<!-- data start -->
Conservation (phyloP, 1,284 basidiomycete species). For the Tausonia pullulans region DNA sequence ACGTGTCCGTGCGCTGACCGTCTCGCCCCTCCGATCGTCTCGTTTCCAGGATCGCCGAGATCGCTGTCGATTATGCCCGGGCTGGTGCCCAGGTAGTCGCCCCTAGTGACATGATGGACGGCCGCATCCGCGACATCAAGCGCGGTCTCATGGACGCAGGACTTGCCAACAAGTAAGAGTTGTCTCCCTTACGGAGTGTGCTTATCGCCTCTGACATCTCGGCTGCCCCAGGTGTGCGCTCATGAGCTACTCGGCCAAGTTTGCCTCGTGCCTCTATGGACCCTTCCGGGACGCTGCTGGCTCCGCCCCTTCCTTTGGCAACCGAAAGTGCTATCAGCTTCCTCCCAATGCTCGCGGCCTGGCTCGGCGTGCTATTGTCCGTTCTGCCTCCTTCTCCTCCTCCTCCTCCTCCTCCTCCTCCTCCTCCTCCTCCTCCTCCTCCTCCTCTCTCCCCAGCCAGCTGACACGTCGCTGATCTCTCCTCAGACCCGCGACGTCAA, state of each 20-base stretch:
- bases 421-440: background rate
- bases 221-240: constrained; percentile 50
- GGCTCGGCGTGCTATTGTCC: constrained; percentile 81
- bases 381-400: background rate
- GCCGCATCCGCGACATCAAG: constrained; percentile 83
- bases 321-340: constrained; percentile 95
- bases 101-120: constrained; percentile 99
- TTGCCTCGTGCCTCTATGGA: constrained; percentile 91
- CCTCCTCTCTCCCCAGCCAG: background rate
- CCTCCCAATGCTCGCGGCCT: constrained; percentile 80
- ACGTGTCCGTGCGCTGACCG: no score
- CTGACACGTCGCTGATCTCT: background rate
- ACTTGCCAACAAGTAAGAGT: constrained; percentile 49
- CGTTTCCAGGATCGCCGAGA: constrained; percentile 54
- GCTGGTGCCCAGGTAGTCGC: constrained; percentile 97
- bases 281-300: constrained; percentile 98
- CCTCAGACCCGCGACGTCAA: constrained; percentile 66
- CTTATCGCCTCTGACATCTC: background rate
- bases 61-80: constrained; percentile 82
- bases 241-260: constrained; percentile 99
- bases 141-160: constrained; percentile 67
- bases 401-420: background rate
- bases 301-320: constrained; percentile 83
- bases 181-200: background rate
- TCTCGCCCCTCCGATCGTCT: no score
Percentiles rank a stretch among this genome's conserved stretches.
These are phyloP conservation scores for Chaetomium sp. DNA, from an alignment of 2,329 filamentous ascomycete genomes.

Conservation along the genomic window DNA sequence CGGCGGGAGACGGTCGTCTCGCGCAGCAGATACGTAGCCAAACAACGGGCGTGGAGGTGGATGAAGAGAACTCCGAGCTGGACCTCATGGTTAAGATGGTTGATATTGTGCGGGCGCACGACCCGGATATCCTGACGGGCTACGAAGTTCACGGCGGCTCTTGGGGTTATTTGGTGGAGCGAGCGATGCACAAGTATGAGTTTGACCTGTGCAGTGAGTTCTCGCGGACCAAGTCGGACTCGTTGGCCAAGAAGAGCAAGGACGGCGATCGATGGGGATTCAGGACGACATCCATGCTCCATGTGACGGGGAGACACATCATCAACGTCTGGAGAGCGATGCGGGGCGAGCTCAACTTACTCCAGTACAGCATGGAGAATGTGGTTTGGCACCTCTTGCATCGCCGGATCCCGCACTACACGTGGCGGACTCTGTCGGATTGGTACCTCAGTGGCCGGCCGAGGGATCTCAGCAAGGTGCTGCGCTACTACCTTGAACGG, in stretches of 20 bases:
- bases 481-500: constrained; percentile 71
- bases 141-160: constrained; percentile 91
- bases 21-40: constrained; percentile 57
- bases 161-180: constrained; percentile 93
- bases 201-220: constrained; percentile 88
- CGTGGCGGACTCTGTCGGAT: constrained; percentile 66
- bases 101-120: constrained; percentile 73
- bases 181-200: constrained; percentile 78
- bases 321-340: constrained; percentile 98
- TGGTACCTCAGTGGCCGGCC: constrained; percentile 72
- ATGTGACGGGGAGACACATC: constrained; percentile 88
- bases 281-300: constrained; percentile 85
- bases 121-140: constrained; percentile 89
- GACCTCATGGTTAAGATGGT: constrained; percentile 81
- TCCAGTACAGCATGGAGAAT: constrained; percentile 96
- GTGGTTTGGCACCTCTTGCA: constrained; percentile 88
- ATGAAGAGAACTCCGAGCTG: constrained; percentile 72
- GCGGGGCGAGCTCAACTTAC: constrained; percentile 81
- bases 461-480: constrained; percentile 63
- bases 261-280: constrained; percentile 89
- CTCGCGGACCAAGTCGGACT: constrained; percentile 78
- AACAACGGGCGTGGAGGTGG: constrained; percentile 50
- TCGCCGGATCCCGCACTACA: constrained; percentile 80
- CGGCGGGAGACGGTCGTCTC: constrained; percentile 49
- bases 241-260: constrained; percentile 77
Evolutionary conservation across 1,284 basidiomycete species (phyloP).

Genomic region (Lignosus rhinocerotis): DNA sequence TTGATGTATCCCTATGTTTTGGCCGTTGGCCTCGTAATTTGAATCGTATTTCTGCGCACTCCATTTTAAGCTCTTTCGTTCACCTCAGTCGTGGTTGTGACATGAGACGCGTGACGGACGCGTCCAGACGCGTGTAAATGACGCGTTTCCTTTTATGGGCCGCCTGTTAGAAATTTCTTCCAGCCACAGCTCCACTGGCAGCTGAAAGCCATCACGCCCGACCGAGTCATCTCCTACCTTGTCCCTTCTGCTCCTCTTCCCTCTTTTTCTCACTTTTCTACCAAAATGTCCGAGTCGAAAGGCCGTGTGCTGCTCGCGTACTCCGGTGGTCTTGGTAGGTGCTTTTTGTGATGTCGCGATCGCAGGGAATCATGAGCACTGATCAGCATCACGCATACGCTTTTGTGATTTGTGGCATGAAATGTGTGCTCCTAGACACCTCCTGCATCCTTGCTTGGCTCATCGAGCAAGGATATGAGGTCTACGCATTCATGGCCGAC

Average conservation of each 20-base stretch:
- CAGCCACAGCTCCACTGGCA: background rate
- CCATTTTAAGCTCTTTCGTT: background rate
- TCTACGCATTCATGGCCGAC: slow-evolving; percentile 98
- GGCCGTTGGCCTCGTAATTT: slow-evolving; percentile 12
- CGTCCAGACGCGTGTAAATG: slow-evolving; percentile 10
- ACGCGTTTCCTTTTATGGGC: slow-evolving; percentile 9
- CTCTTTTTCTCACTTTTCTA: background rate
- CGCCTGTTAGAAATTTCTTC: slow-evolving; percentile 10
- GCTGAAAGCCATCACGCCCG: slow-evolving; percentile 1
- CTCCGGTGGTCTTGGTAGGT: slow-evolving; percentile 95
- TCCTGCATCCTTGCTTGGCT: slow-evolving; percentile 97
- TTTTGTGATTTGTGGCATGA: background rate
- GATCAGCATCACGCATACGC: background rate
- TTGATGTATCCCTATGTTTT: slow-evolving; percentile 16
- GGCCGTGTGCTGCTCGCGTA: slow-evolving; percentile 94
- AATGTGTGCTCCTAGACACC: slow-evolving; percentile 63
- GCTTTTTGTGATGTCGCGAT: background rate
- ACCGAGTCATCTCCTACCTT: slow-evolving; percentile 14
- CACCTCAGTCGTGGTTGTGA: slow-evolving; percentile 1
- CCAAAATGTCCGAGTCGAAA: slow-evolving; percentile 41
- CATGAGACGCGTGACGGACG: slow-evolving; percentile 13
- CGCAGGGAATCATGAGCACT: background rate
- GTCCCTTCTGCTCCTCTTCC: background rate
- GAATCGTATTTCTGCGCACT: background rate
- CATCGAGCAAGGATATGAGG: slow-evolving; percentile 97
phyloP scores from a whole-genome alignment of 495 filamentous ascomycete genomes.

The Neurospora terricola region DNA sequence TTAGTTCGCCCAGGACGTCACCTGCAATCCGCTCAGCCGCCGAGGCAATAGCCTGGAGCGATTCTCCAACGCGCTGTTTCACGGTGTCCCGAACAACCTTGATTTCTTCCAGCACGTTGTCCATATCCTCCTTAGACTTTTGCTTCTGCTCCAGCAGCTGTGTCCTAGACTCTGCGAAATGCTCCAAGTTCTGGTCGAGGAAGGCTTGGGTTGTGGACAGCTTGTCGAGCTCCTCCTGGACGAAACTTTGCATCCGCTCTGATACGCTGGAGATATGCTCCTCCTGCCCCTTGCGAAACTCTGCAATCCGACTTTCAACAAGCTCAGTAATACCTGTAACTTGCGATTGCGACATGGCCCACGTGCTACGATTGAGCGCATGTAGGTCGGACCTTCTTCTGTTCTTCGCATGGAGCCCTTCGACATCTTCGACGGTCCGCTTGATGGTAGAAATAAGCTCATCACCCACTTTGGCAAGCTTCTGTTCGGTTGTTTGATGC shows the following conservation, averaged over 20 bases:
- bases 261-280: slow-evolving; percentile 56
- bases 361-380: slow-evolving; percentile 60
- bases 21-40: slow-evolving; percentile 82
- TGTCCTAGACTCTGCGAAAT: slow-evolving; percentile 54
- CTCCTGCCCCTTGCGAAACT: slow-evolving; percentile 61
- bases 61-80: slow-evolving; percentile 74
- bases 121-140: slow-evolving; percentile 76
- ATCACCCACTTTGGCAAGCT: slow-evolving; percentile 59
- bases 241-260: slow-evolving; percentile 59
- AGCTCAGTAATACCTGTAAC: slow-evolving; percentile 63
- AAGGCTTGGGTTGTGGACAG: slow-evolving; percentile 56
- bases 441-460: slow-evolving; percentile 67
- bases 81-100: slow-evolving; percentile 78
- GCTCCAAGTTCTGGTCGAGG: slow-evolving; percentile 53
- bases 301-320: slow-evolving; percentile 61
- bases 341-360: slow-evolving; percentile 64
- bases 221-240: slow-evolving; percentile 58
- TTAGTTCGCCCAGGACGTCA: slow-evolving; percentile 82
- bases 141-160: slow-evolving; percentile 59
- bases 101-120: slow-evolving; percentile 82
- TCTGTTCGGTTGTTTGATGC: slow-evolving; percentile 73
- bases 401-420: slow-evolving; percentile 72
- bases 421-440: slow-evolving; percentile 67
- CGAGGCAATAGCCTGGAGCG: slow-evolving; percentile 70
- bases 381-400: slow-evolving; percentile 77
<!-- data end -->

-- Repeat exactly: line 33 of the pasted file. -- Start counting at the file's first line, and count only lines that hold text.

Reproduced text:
- bases 161-180: constrained; percentile 93